There is a bit of a culture shift for Etta. She is sharing with us a small apartment with a micro-kitchen. We do not have a car. We do not have a television. We do not have a dishwasher.We do not have a washing machine. The nearest movie theatre with English language films is in Perpignan. We walk 2 km for morning coffee. We call it “living like a couple of college students.” But we do have great sunrises, the Mediterranean Sea 50 meters aways, palm trees, 7 kilometers of white sand beach, friendly neighbors, bicycles, two spoiled dogs, a beautiful village, an open air market, French pastries, a €1 bus system, and amazing nature and history surrounding us.

Etta working on her on-line high school course work.
Etta working on her on-line high school course work.

Etta’s school curriculum includes studying the French language, I fully expect her to be speaking French better than me in a very short time. She will certainly get a chance for practice.

We are certainly looking for to our shared adventures together.

RENEWING A US PASSPORT WHILE LIVING IN FRANCE (Part II)

Some passport photo over about 40 years.

I am no longer “The Man Without a Country,” or at least I am no longer the man without a passport. My new passport arrived and I can again prove my home country.

alanpassport2017blurred
“Blurred” Passport

Three weeks to the day after mailing my passport renewal application (including my previous passport) to the US Consulate in Marseille, my new passport booklet arrived along with my cancelled previous passport. That was an impressively fast turn-around considering  the Christmas and New Years Day holidays were in the middle of the renewal processing. The US State Department’s web site advises that passport renewals generally take four to six weeks to process, although they proudly (and justly in my case) say they can frequently provide faster returns. I have to complement the Marseille Consulate for great service!

chronopost-package
Chronopost Package from US Consulate-Marseille

I was hoping to receive the upgraded, redesigned 2017 passport with its new polycarbonate page that is meant to protect the embedded and newly machine-readable information chip. I have a tendency to clumsily damage things, especially items I frequently carry. The current US passport’s RFID chip is somewhat fragile and subject to mechanical and water damage.  And, of course,  I just wanted to be one of the first with the “latest thing.” The new-style passports were originally scheduled to be released in July 2016, but apparently either the redesigned format isn’t ready yet or the State Department is exhausting the last of their 2007-2016 edition passport blanks. The new-style passports are now scheduled to be issued the end of 2017 or early 2018.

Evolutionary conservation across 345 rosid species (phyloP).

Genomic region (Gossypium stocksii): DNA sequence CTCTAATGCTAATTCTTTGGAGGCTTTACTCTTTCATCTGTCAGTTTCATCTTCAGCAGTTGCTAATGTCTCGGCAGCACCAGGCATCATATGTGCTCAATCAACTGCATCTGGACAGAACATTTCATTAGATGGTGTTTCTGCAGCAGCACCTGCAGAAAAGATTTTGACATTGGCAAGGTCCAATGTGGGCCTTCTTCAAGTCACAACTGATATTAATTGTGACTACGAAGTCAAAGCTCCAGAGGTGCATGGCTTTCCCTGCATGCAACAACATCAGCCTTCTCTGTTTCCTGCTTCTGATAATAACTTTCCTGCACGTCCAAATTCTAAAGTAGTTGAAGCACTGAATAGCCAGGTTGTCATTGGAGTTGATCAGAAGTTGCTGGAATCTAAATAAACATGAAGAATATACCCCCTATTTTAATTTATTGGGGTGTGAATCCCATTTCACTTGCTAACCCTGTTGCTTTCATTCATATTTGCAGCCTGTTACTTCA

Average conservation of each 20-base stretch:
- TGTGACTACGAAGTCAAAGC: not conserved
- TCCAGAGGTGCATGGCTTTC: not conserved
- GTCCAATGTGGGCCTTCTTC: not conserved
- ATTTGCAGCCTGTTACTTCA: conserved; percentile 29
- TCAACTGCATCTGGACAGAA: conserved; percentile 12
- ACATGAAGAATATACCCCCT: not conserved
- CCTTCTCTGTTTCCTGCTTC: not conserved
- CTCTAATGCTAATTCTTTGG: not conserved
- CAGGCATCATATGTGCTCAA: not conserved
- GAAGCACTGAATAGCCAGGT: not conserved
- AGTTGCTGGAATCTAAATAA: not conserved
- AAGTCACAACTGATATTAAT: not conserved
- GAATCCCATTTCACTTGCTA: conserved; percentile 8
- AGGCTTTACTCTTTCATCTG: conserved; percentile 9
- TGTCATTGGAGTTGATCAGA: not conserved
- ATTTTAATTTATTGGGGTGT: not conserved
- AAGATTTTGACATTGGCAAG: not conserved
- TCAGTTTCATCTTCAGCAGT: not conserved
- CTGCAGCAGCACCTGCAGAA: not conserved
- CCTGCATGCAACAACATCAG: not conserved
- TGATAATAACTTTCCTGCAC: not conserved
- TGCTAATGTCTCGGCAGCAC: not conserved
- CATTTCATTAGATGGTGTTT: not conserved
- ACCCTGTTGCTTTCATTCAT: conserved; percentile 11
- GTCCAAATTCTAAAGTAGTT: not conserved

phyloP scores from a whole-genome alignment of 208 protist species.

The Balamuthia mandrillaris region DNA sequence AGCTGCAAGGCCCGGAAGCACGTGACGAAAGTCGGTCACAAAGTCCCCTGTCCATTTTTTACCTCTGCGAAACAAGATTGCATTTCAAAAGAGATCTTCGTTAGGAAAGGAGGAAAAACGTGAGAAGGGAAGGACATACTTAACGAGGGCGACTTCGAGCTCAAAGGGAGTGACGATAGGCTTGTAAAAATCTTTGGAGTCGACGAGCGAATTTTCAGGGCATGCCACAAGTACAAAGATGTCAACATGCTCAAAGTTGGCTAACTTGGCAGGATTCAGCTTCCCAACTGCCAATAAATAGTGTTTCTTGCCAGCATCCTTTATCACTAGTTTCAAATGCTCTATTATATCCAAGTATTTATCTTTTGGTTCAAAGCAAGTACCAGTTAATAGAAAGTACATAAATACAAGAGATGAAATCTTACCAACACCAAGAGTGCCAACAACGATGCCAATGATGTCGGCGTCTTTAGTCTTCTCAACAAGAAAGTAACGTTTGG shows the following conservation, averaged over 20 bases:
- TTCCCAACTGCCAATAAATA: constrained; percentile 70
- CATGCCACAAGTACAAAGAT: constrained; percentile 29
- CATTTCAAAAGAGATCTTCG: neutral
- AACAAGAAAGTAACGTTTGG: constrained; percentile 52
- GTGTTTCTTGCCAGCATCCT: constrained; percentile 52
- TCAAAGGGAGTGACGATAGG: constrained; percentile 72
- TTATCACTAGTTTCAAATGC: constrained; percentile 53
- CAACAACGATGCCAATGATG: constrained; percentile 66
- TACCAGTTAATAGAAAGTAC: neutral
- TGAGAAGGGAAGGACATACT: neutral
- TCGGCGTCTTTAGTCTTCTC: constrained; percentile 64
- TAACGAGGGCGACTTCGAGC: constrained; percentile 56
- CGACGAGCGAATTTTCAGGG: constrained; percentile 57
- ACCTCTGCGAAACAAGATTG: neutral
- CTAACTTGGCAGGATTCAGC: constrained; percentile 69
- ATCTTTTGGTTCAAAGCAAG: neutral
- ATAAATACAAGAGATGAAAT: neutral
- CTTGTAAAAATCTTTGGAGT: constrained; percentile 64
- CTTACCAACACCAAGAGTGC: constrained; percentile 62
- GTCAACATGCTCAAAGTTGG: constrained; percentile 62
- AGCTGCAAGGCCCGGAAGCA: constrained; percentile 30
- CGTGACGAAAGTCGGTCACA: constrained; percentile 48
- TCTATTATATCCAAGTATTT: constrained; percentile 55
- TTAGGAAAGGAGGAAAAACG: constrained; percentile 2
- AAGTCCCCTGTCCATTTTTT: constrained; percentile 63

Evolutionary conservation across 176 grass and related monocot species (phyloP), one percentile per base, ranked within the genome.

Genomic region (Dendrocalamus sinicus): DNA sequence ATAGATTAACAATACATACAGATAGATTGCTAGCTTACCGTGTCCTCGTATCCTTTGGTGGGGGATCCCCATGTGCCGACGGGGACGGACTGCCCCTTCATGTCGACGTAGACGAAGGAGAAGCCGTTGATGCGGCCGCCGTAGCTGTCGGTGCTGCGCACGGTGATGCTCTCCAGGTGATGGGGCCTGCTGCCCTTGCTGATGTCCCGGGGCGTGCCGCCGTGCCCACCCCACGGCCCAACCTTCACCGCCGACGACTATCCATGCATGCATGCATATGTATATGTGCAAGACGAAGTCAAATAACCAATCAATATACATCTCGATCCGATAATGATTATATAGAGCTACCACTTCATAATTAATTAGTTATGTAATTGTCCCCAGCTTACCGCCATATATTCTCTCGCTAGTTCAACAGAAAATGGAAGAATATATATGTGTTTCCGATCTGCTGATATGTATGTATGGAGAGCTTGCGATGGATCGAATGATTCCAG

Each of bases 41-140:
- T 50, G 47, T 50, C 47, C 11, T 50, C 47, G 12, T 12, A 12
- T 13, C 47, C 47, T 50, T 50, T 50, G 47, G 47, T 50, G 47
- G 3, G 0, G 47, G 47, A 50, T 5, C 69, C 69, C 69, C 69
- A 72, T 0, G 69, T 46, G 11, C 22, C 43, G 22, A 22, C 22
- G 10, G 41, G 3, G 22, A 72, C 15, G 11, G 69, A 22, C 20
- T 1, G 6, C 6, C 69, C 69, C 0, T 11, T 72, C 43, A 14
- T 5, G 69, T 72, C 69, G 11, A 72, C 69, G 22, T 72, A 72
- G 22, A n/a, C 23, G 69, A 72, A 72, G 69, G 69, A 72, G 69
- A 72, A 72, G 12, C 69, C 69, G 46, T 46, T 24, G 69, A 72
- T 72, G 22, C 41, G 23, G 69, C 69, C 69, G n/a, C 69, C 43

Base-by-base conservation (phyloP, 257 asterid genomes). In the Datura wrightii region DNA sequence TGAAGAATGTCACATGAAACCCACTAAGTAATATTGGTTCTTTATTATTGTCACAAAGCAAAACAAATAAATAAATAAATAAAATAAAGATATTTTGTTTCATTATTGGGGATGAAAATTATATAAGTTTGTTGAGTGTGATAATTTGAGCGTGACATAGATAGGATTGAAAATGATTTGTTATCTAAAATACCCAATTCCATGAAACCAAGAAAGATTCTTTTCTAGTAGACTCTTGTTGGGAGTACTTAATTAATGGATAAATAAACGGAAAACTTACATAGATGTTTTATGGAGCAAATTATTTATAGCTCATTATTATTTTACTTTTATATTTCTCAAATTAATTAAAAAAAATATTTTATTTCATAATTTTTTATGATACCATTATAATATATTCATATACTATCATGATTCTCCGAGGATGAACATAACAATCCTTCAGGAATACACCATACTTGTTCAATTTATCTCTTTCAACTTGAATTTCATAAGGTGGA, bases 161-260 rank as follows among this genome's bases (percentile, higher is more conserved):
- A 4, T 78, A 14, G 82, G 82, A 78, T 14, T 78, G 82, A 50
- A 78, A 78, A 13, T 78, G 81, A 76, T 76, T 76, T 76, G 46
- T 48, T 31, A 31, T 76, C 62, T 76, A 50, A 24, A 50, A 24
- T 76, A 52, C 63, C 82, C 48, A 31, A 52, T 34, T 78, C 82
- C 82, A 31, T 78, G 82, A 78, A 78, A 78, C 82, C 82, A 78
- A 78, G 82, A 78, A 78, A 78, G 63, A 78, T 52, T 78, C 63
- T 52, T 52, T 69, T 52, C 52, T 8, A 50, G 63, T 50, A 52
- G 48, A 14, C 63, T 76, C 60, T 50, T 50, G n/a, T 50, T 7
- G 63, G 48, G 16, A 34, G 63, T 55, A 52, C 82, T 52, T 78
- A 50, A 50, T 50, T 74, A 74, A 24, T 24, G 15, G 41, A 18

But staying with the current passport design allowed me to request the free expanded version with 52 pages (43 for visas) in place of the standard 28 (17 for visas.) Normally it takes an overseas news correspondent to fill an extended passport, but it’s a big world and I’m very motivated to see as much of it as I can until this passport expires in 2026.

Starting in 2016, the US joined the rest of the world with no longer issuing additional pages to its passports and the upcoming 2017 passports will be limited to 28 pages. When a passport is now full of stamps and visas, the holder has to get it replaced. Too few passport pages can rapidly become a problem with frequent travelers because many immigration officers stamp passports on random pages and with the least economical use of space. Some countries require two to six blank pages, often requiring adjacent blank pages, be available in a passport for affixing their visas. Sometimes entry stamp are required to be stamped on the page opposite the visa. (Tracy needed to request an immigration officer re-stamp her entry in her passport on the appropriate page opposite her French visa.)

I am anxious to see the redesign of the new-style 2017 passport with its all-new internal artwork that will feature “intricate engravings and inks” using microprinting, color-shifting inks, and ultraviolet watermarks meant to deter counterfeiting. Perhaps Tracy will receive one of these updated passports when she renews for 2019. (Tracy, the retired graphic artist, is a big fan of the striking Norwegian passport‘s design.)

“Remember when it was the rare American who had a passport? In 2013, 117.4 million Americans had passports; in 1989, that number was 7.3 million”

As expected, my renewed passport card was not included in the package. The card takes longer to manufacture than the traditional booklet and should arrive in a few more weeks.  While the passport card is NOT valid for European travel, I wanted it as a supporting US citizenship document. I also lack a REAL ID Act “gold star” approved US drivers license because I last renewed my drivers license by mail while living overseas. The REAL ID Act’s final deadline for full enforcement is still a “moving target”with frequent extensions. A passport card is an approved REAL ID document for future domestic US air travel without having to carry my passport booklet.